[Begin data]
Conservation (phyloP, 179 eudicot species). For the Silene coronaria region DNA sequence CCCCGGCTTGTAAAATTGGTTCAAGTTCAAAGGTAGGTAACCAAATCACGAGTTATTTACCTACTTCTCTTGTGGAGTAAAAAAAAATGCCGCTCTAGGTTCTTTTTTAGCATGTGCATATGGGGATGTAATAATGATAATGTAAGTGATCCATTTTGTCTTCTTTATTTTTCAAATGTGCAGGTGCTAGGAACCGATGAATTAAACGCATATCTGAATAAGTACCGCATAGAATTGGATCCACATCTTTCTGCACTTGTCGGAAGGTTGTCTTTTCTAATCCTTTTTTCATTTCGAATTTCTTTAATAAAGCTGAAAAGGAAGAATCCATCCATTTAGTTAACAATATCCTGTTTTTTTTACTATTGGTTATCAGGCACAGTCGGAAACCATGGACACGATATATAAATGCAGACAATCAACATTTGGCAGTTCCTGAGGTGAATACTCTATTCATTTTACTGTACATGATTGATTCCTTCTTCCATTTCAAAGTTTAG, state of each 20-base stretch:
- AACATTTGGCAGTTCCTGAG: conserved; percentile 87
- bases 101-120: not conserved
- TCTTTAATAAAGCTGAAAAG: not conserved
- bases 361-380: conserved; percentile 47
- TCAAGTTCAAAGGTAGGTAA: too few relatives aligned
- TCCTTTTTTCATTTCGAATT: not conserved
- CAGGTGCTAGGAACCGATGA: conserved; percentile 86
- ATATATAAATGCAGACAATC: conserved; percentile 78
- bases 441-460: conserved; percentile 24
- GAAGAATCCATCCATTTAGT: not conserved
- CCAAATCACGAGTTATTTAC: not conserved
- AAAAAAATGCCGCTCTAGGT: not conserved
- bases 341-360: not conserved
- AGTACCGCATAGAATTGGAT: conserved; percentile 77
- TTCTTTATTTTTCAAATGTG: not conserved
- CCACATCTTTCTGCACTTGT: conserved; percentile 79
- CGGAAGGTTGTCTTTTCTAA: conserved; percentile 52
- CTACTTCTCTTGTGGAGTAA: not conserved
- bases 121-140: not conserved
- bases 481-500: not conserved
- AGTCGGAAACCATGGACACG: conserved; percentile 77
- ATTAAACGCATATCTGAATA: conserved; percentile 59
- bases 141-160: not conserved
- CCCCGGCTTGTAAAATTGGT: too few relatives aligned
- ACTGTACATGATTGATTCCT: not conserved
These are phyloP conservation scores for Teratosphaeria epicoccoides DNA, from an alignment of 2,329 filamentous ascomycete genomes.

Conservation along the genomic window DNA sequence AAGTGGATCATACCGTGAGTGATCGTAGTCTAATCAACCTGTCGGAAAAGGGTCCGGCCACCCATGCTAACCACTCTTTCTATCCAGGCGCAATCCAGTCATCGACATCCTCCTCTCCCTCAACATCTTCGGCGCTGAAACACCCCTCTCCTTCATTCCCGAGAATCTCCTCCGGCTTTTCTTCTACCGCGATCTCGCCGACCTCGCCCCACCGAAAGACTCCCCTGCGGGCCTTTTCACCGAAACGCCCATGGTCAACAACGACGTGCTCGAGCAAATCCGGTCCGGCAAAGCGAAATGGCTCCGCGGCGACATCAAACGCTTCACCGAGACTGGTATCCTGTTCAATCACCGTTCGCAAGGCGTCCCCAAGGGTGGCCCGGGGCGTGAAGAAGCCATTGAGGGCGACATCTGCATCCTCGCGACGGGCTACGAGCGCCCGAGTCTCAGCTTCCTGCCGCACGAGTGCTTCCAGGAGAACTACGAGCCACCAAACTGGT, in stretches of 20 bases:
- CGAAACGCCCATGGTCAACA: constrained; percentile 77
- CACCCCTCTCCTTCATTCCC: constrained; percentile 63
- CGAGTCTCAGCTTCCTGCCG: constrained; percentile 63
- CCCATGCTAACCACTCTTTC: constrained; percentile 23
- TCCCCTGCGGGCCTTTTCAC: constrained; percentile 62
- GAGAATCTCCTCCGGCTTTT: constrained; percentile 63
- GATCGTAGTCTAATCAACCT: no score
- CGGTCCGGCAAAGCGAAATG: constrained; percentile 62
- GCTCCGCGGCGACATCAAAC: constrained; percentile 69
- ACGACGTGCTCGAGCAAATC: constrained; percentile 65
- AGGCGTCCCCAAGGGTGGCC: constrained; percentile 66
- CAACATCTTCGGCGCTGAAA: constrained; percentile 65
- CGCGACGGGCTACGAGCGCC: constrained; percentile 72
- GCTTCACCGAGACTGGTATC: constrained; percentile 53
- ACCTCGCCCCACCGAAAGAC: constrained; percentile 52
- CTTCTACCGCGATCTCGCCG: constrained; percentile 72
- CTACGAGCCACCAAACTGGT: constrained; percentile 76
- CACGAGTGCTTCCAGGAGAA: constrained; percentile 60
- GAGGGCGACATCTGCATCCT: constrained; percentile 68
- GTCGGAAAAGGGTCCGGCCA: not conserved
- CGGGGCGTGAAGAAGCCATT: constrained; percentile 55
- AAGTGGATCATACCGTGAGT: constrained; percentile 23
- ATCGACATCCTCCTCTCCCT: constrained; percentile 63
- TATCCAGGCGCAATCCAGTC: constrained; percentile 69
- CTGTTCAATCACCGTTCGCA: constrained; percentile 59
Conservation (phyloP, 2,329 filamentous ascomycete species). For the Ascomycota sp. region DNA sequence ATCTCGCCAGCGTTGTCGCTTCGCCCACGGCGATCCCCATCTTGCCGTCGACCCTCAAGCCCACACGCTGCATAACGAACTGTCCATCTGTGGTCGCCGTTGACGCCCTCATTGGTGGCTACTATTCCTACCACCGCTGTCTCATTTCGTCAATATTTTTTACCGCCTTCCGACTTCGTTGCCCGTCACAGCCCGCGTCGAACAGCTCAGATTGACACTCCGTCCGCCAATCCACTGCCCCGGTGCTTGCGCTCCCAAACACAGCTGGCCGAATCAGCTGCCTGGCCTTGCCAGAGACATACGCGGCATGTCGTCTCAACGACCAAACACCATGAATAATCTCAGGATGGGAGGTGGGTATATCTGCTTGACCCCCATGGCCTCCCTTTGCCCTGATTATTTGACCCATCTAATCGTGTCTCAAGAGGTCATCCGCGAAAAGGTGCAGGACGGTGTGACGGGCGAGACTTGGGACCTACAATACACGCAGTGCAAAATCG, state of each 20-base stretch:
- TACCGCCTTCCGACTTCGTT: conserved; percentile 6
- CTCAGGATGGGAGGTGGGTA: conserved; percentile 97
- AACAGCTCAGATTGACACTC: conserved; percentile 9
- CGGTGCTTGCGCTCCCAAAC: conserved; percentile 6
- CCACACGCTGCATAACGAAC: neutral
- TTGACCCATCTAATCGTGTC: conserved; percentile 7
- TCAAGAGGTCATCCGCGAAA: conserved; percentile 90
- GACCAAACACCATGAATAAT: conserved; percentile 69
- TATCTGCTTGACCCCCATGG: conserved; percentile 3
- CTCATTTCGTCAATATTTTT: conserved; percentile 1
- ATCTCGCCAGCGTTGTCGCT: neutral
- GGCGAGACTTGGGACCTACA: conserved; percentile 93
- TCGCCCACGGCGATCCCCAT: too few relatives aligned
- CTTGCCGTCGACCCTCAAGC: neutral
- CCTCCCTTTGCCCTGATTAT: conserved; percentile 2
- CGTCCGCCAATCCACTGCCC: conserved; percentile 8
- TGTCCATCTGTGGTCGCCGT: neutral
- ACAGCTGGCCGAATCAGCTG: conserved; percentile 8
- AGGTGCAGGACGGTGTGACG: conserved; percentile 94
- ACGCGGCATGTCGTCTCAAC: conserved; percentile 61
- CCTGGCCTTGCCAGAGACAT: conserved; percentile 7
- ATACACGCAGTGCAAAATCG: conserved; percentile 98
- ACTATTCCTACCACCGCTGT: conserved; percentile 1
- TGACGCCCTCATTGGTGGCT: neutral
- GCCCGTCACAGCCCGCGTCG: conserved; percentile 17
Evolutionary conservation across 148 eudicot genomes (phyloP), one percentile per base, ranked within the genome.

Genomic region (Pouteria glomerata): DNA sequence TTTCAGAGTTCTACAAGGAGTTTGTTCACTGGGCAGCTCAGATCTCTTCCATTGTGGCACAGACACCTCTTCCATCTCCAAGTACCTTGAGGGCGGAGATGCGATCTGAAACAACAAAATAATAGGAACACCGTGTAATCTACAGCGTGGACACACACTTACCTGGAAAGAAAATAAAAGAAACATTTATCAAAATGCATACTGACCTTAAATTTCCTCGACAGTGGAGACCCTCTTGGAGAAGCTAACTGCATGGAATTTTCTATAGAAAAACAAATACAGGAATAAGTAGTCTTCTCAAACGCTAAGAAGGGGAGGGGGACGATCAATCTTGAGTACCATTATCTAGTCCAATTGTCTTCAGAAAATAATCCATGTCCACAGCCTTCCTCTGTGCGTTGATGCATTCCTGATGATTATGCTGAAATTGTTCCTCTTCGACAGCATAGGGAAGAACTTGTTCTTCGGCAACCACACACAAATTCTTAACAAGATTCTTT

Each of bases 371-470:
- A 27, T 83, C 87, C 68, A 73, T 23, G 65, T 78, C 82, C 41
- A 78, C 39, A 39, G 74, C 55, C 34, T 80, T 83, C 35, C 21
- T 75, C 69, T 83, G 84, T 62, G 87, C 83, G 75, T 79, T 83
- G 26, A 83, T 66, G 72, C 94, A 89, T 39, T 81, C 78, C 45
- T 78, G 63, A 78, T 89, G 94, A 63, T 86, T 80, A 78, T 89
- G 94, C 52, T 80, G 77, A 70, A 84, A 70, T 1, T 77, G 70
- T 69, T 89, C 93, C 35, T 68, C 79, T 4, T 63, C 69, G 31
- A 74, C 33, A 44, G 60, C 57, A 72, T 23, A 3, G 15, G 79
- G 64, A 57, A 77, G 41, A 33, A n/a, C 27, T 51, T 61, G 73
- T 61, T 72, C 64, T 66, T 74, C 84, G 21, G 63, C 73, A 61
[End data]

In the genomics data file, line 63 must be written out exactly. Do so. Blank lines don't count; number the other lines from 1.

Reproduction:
- TATCTGCTTGACCCCCATGG: conserved; percentile 3